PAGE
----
The William Vale hotel drama appears to be coming to an end.
A venture led by health care executive Avi Philipson is set to buy the debt and an equity stake in the Williamsburg hotel from All Year Holdings’ Israeli bondholders. The bondholders approved his proposal earlier this month and the deal is set to close in July, according to a filing in bankruptcy court.
It was Weiss’s second attempt to take control of the spaceship-looking office and hotel complex in northern Brooklyn. Weiss had a 50 percent stake in the property and had been accused by an All Year entity of siphoning money out of the property.
The bondholders ultimately went with Philipson’s offer to buy the debt on the property for $157 million. Philipson and his partners, which include Whalley Capital’s Stephen Gorodetsky, will also receive a 50 percent equity stake in the property, according to the filing. The Philipson group also increased by $2 million the principal on debt it plans to issue to pay unsecured claimholders.
After Philipson’s group submitted its proposal, Weiss submitted his own, which the bondholders rejected, according to a filing.
“The William Vale is a unique property with an iconic design in a superb location,” said Gorodetsky in an email. “We look forward to it realizing its full potential through lease-up of the retail and office space.”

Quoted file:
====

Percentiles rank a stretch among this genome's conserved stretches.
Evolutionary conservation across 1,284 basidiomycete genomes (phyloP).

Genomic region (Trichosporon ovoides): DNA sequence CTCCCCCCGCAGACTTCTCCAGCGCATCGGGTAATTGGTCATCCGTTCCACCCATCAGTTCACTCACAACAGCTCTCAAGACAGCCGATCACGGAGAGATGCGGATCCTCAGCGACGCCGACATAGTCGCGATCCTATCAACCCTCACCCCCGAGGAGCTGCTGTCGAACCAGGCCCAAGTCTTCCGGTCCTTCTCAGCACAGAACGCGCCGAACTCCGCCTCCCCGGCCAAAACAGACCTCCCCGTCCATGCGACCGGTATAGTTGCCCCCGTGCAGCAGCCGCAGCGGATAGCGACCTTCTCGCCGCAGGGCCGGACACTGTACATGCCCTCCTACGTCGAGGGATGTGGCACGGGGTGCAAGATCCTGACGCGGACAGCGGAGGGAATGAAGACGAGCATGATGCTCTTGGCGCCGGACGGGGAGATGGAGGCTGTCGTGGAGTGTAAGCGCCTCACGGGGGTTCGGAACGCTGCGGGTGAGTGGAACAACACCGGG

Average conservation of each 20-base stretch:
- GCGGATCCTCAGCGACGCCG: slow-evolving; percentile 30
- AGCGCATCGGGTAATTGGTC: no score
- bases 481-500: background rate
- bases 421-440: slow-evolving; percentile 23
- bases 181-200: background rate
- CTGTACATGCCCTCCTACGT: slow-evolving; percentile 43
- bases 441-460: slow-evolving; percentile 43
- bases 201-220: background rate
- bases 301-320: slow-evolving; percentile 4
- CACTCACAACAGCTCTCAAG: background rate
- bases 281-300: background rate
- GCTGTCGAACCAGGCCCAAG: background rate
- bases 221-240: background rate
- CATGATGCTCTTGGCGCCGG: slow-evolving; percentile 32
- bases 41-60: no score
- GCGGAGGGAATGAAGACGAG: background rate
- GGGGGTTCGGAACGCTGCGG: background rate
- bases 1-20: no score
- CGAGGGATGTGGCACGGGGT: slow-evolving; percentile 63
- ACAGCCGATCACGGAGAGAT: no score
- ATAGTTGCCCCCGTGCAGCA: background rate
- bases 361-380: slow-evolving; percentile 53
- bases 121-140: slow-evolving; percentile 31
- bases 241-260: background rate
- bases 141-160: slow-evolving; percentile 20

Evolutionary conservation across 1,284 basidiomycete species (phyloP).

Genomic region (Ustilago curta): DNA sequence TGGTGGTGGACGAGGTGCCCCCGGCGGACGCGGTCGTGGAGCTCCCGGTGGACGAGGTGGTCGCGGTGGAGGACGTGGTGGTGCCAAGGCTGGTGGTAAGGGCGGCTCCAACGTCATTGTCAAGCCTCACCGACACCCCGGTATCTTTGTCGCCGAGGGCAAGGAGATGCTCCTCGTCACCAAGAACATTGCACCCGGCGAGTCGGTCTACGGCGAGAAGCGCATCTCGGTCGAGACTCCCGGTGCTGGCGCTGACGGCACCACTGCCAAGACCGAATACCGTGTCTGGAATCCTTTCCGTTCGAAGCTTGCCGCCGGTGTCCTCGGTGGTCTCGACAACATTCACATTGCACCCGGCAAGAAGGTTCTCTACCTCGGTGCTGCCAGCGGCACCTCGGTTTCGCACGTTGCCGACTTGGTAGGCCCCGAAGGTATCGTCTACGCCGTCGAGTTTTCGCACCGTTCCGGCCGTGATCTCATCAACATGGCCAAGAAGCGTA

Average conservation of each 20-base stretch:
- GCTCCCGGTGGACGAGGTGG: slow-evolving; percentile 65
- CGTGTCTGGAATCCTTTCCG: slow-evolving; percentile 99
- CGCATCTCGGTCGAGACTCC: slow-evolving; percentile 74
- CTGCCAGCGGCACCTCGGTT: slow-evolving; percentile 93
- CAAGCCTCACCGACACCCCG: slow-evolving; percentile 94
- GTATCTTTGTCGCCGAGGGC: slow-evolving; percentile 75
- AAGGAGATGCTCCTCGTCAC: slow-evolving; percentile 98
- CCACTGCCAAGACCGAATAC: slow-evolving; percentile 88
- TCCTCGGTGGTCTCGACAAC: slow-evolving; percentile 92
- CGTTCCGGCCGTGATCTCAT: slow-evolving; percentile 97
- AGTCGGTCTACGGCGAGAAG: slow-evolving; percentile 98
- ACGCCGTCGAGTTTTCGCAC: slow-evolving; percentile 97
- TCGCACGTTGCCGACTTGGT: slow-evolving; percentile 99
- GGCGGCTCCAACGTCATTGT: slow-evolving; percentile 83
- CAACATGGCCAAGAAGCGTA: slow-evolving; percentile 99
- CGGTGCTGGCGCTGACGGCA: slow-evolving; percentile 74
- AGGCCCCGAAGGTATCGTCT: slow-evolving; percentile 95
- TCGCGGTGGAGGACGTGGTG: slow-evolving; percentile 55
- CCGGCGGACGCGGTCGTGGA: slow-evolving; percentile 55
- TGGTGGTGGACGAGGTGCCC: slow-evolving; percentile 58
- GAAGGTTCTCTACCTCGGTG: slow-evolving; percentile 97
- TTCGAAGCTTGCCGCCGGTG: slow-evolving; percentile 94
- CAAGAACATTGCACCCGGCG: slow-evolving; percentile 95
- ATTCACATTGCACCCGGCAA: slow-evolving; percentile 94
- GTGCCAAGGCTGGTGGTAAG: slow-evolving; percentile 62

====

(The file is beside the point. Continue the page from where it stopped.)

The William Vale was co-developed by Weiss and Yoel Goldman of All Year in 2016. The Brooklyn landlords then had a falling out and sued each other. Goldman and All Year later ran into financial trouble, facing foreclosures, and in 2020 Goldman had to cede decision-making to restructuring officers.
The William Vale was a crown jewel of All Year’s portfolio. A number of investors attempted to make an offer for it including Monarch Alternative Capital and Richard Wagman’s Madison Capital.
Philipson has gone after All Year’s real estate before: His Graph Group and Rubin Schron’s Cammeby’s International recently reached a deal to buy All Year’s portfolio of more than 100 properties in Brooklyn out of bankruptcy.
Philipson, whose Twitter photo does not show his face, operates nursing homes and holds an ownership interest in the Cold Springs Hills Center for Nursing and Rehabilitation in Woodbury, New York.
His father, Bent Philipson, is a controversial operator of nursing homes on Long Island and throughout the country.